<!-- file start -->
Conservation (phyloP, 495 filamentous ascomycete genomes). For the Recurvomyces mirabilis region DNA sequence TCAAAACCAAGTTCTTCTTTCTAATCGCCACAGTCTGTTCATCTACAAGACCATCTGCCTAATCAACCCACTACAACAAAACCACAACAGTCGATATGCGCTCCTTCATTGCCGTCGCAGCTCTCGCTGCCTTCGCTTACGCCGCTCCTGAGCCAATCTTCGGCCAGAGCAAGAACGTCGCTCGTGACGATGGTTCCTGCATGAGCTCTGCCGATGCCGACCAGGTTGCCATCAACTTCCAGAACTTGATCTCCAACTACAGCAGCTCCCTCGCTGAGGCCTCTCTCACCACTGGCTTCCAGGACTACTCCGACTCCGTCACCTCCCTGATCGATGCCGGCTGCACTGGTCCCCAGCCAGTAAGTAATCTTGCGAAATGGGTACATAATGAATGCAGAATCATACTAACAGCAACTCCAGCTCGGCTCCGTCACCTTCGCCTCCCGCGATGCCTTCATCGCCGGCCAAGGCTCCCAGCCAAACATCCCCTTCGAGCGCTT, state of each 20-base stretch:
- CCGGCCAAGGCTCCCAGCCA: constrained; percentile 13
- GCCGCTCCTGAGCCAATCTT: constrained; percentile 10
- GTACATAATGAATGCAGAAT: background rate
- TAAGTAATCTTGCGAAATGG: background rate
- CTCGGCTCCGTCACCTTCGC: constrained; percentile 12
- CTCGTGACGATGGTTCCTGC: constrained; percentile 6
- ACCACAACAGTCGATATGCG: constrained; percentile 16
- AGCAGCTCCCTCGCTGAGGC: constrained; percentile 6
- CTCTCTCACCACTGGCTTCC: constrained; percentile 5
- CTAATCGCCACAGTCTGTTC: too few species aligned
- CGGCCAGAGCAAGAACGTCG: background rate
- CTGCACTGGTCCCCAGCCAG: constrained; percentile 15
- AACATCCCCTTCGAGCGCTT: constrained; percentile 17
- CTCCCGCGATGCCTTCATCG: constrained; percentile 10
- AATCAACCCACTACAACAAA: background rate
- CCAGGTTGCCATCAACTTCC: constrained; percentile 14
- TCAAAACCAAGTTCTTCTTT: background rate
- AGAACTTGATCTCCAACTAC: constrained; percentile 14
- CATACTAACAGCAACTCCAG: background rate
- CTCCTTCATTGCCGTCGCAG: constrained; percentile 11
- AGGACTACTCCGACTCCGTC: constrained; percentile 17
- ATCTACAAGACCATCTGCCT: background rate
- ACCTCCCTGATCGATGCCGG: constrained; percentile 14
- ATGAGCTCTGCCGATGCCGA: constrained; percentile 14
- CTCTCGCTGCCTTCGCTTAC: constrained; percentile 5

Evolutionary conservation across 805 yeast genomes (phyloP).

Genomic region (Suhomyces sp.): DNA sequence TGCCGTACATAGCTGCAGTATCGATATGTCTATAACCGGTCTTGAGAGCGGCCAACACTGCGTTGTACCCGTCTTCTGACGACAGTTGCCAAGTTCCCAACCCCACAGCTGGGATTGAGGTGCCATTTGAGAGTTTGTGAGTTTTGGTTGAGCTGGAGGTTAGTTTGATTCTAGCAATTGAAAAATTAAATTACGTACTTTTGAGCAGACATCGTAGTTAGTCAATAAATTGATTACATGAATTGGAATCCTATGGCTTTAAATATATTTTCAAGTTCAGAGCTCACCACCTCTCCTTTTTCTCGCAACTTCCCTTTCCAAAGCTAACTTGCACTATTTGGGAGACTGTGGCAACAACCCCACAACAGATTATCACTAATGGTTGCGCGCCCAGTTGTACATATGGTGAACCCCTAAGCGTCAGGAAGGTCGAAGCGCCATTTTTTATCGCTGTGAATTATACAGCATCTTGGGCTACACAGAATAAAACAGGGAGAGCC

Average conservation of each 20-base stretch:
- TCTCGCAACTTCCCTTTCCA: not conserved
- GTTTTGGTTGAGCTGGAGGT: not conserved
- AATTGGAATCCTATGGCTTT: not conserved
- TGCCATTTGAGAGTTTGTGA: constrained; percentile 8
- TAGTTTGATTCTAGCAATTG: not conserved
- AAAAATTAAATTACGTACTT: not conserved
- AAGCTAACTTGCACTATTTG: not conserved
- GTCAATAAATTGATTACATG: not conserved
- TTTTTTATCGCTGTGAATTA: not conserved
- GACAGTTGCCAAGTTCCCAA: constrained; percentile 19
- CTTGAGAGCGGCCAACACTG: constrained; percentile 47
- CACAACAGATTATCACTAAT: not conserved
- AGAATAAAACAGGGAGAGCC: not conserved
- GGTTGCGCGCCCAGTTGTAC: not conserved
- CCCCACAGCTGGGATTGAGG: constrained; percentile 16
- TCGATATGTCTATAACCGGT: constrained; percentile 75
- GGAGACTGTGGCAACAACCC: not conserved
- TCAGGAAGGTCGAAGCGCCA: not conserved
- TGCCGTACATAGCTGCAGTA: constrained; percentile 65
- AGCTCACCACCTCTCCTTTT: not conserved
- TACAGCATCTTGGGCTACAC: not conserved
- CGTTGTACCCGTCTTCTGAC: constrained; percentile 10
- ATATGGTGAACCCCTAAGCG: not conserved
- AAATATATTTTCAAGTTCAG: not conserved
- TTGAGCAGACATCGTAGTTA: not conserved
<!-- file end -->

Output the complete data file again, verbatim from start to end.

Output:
Conservation (phyloP, 495 filamentous ascomycete genomes). For the Recurvomyces mirabilis region DNA sequence TCAAAACCAAGTTCTTCTTTCTAATCGCCACAGTCTGTTCATCTACAAGACCATCTGCCTAATCAACCCACTACAACAAAACCACAACAGTCGATATGCGCTCCTTCATTGCCGTCGCAGCTCTCGCTGCCTTCGCTTACGCCGCTCCTGAGCCAATCTTCGGCCAGAGCAAGAACGTCGCTCGTGACGATGGTTCCTGCATGAGCTCTGCCGATGCCGACCAGGTTGCCATCAACTTCCAGAACTTGATCTCCAACTACAGCAGCTCCCTCGCTGAGGCCTCTCTCACCACTGGCTTCCAGGACTACTCCGACTCCGTCACCTCCCTGATCGATGCCGGCTGCACTGGTCCCCAGCCAGTAAGTAATCTTGCGAAATGGGTACATAATGAATGCAGAATCATACTAACAGCAACTCCAGCTCGGCTCCGTCACCTTCGCCTCCCGCGATGCCTTCATCGCCGGCCAAGGCTCCCAGCCAAACATCCCCTTCGAGCGCTT, state of each 20-base stretch:
- CCGGCCAAGGCTCCCAGCCA: constrained; percentile 13
- GCCGCTCCTGAGCCAATCTT: constrained; percentile 10
- GTACATAATGAATGCAGAAT: background rate
- TAAGTAATCTTGCGAAATGG: background rate
- CTCGGCTCCGTCACCTTCGC: constrained; percentile 12
- CTCGTGACGATGGTTCCTGC: constrained; percentile 6
- ACCACAACAGTCGATATGCG: constrained; percentile 16
- AGCAGCTCCCTCGCTGAGGC: constrained; percentile 6
- CTCTCTCACCACTGGCTTCC: constrained; percentile 5
- CTAATCGCCACAGTCTGTTC: too few species aligned
- CGGCCAGAGCAAGAACGTCG: background rate
- CTGCACTGGTCCCCAGCCAG: constrained; percentile 15
- AACATCCCCTTCGAGCGCTT: constrained; percentile 17
- CTCCCGCGATGCCTTCATCG: constrained; percentile 10
- AATCAACCCACTACAACAAA: background rate
- CCAGGTTGCCATCAACTTCC: constrained; percentile 14
- TCAAAACCAAGTTCTTCTTT: background rate
- AGAACTTGATCTCCAACTAC: constrained; percentile 14
- CATACTAACAGCAACTCCAG: background rate
- CTCCTTCATTGCCGTCGCAG: constrained; percentile 11
- AGGACTACTCCGACTCCGTC: constrained; percentile 17
- ATCTACAAGACCATCTGCCT: background rate
- ACCTCCCTGATCGATGCCGG: constrained; percentile 14
- ATGAGCTCTGCCGATGCCGA: constrained; percentile 14
- CTCTCGCTGCCTTCGCTTAC: constrained; percentile 5

Evolutionary conservation across 805 yeast genomes (phyloP).

Genomic region (Suhomyces sp.): DNA sequence TGCCGTACATAGCTGCAGTATCGATATGTCTATAACCGGTCTTGAGAGCGGCCAACACTGCGTTGTACCCGTCTTCTGACGACAGTTGCCAAGTTCCCAACCCCACAGCTGGGATTGAGGTGCCATTTGAGAGTTTGTGAGTTTTGGTTGAGCTGGAGGTTAGTTTGATTCTAGCAATTGAAAAATTAAATTACGTACTTTTGAGCAGACATCGTAGTTAGTCAATAAATTGATTACATGAATTGGAATCCTATGGCTTTAAATATATTTTCAAGTTCAGAGCTCACCACCTCTCCTTTTTCTCGCAACTTCCCTTTCCAAAGCTAACTTGCACTATTTGGGAGACTGTGGCAACAACCCCACAACAGATTATCACTAATGGTTGCGCGCCCAGTTGTACATATGGTGAACCCCTAAGCGTCAGGAAGGTCGAAGCGCCATTTTTTATCGCTGTGAATTATACAGCATCTTGGGCTACACAGAATAAAACAGGGAGAGCC

Average conservation of each 20-base stretch:
- TCTCGCAACTTCCCTTTCCA: not conserved
- GTTTTGGTTGAGCTGGAGGT: not conserved
- AATTGGAATCCTATGGCTTT: not conserved
- TGCCATTTGAGAGTTTGTGA: constrained; percentile 8
- TAGTTTGATTCTAGCAATTG: not conserved
- AAAAATTAAATTACGTACTT: not conserved
- AAGCTAACTTGCACTATTTG: not conserved
- GTCAATAAATTGATTACATG: not conserved
- TTTTTTATCGCTGTGAATTA: not conserved
- GACAGTTGCCAAGTTCCCAA: constrained; percentile 19
- CTTGAGAGCGGCCAACACTG: constrained; percentile 47
- CACAACAGATTATCACTAAT: not conserved
- AGAATAAAACAGGGAGAGCC: not conserved
- GGTTGCGCGCCCAGTTGTAC: not conserved
- CCCCACAGCTGGGATTGAGG: constrained; percentile 16
- TCGATATGTCTATAACCGGT: constrained; percentile 75
- GGAGACTGTGGCAACAACCC: not conserved
- TCAGGAAGGTCGAAGCGCCA: not conserved
- TGCCGTACATAGCTGCAGTA: constrained; percentile 65
- AGCTCACCACCTCTCCTTTT: not conserved
- TACAGCATCTTGGGCTACAC: not conserved
- CGTTGTACCCGTCTTCTGAC: constrained; percentile 10
- ATATGGTGAACCCCTAAGCG: not conserved
- AAATATATTTTCAAGTTCAG: not conserved
- TTGAGCAGACATCGTAGTTA: not conserved